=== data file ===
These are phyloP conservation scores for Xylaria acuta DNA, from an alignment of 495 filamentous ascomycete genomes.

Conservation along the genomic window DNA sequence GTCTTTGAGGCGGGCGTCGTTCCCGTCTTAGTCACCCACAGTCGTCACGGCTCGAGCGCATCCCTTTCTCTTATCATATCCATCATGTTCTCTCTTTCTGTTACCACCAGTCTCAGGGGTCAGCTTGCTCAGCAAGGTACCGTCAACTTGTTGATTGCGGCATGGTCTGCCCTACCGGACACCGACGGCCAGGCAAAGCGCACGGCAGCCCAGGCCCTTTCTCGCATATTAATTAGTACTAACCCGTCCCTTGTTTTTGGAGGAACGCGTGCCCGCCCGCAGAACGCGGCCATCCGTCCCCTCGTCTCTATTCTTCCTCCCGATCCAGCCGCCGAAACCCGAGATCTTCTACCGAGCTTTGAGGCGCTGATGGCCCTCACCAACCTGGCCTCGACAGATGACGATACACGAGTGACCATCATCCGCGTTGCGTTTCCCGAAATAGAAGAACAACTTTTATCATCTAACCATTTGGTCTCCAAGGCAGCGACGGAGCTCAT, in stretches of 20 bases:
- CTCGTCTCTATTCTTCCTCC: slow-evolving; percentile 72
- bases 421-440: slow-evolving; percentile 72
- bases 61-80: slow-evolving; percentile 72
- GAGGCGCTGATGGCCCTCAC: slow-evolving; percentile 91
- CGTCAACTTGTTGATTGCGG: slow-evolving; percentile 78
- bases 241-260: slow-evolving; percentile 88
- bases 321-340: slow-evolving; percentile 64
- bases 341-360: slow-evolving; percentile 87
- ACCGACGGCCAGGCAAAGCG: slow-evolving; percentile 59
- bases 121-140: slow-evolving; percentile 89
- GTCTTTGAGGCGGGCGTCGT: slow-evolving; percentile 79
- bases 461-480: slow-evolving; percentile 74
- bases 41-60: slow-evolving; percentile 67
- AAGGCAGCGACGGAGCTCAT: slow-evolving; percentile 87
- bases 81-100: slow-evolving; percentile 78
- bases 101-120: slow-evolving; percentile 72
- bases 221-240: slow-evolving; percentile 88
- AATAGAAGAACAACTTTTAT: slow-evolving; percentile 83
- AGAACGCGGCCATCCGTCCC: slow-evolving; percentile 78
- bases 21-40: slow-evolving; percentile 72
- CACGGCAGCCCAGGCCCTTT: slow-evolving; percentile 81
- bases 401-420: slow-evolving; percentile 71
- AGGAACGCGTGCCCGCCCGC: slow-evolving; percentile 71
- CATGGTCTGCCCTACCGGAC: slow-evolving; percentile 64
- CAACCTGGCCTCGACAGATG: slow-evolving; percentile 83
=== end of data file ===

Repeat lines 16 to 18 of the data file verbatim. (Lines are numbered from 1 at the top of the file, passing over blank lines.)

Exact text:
- AAGGCAGCGACGGAGCTCAT: slow-evolving; percentile 87
- bases 81-100: slow-evolving; percentile 78
- bases 101-120: slow-evolving; percentile 72